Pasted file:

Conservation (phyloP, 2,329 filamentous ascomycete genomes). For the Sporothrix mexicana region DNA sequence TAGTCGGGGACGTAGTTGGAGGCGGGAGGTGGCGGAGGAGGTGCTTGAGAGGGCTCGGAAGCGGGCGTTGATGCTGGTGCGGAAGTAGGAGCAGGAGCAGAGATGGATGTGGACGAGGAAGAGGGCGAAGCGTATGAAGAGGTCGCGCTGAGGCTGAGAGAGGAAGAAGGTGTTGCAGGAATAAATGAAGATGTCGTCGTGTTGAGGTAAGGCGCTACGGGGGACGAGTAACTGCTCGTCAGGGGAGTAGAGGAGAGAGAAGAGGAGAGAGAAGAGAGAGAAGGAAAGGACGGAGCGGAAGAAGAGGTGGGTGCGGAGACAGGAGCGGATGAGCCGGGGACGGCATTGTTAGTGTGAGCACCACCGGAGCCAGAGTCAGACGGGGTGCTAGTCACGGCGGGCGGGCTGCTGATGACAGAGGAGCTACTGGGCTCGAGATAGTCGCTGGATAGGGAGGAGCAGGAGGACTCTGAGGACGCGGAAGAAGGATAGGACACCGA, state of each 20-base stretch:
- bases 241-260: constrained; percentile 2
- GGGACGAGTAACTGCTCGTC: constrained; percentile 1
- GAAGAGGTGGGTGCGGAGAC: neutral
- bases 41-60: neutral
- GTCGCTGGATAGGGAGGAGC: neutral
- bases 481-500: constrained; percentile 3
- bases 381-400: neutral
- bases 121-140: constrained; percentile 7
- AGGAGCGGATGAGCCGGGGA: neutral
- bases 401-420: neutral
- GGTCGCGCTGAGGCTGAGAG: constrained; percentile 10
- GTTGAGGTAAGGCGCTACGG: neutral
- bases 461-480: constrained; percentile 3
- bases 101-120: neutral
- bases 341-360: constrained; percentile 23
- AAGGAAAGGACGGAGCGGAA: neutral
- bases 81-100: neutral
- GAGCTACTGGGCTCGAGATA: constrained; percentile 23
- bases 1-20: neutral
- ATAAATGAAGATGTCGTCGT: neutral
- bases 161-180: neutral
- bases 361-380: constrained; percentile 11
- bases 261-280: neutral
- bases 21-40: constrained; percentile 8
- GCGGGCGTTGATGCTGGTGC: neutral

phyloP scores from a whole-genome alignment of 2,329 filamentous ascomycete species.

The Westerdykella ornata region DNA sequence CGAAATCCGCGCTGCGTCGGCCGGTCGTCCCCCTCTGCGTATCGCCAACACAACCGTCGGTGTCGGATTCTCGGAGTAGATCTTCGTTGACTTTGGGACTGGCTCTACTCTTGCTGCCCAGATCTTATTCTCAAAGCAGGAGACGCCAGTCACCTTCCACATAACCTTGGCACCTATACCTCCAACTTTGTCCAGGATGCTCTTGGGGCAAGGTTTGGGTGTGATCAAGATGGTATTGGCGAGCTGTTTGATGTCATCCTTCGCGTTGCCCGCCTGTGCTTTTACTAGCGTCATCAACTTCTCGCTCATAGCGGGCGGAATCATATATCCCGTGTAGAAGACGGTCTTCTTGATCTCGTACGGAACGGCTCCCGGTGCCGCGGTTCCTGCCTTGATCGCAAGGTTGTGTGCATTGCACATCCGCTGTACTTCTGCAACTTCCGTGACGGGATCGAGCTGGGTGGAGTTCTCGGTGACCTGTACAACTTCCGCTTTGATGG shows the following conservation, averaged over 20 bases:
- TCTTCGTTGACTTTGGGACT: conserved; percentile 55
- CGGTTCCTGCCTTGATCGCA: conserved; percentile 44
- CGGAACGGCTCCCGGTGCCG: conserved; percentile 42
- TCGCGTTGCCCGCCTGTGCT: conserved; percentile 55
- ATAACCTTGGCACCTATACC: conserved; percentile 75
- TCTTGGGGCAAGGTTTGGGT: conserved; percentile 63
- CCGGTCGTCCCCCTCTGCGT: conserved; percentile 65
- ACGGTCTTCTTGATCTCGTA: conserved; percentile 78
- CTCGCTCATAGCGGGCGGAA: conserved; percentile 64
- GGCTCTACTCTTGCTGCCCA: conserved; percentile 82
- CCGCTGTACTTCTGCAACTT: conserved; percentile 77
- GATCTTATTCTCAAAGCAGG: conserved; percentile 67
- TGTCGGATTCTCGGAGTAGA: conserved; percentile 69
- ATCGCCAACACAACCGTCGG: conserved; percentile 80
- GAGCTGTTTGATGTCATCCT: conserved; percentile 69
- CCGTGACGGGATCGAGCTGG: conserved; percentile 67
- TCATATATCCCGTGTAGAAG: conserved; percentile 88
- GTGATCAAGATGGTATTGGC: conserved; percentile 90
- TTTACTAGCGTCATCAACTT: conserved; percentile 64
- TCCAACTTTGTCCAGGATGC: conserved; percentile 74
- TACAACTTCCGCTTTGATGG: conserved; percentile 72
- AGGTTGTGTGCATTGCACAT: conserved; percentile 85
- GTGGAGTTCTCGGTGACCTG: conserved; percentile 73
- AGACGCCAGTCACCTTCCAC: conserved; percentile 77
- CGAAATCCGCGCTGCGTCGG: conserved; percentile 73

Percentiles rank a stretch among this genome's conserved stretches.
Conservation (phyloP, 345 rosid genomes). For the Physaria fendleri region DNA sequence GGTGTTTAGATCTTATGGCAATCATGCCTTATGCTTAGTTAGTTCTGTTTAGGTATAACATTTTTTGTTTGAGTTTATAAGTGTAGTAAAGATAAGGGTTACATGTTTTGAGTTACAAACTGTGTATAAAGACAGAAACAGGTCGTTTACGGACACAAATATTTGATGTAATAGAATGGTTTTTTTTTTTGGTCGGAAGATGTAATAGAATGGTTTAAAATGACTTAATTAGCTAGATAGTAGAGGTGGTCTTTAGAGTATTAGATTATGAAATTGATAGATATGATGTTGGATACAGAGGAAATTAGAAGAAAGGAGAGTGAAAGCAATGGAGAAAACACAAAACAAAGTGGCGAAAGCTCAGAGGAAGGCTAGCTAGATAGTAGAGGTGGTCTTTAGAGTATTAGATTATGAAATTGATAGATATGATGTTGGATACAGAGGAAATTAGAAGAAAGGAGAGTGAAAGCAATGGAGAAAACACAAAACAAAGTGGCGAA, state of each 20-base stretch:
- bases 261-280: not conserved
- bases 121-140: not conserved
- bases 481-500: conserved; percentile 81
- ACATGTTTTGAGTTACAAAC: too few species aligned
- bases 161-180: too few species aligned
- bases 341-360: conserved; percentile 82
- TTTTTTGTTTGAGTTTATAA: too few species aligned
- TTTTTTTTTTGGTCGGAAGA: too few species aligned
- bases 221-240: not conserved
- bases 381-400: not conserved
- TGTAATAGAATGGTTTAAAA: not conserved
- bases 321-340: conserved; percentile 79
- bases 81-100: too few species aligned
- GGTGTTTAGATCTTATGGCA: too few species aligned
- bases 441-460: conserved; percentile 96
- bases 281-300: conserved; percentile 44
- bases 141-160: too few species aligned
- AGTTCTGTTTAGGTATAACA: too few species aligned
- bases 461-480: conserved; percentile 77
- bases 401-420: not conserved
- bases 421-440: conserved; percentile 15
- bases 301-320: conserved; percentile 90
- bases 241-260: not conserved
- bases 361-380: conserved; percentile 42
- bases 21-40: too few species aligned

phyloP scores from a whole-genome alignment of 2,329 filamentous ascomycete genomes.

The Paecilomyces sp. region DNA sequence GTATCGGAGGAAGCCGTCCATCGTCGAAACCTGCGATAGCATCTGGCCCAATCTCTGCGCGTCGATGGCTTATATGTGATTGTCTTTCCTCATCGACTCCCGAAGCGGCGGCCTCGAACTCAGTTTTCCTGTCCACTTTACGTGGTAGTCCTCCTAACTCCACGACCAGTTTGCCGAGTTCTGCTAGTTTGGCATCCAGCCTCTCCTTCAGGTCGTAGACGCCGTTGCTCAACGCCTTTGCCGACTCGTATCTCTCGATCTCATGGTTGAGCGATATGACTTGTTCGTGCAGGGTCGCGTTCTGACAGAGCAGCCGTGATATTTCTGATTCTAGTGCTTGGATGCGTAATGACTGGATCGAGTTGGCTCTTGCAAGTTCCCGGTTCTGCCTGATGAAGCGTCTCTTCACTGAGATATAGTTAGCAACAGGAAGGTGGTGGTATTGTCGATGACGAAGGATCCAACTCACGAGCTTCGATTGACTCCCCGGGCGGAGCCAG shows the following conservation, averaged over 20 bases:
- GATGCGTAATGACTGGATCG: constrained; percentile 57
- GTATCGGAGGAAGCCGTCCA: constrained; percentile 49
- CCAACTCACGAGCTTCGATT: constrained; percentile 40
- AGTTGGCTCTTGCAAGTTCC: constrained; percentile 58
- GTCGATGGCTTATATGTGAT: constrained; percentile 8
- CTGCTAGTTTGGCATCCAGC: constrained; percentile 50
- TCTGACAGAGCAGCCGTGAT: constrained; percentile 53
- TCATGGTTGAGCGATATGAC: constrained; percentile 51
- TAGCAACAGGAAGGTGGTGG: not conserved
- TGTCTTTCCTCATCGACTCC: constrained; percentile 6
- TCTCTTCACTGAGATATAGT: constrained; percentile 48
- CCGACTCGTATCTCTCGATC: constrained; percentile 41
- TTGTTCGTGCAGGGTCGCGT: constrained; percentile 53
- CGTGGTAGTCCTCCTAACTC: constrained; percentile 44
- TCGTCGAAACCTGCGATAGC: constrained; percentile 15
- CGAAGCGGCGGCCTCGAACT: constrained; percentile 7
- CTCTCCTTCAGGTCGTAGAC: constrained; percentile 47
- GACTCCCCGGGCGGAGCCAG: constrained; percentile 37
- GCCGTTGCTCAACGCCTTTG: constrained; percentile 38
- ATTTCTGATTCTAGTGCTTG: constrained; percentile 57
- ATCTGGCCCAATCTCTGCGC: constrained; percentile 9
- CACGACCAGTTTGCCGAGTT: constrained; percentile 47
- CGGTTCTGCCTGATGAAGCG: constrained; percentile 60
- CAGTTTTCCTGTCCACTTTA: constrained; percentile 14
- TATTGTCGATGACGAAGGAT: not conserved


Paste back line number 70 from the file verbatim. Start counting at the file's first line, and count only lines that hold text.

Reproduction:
- bases 441-460: conserved; percentile 96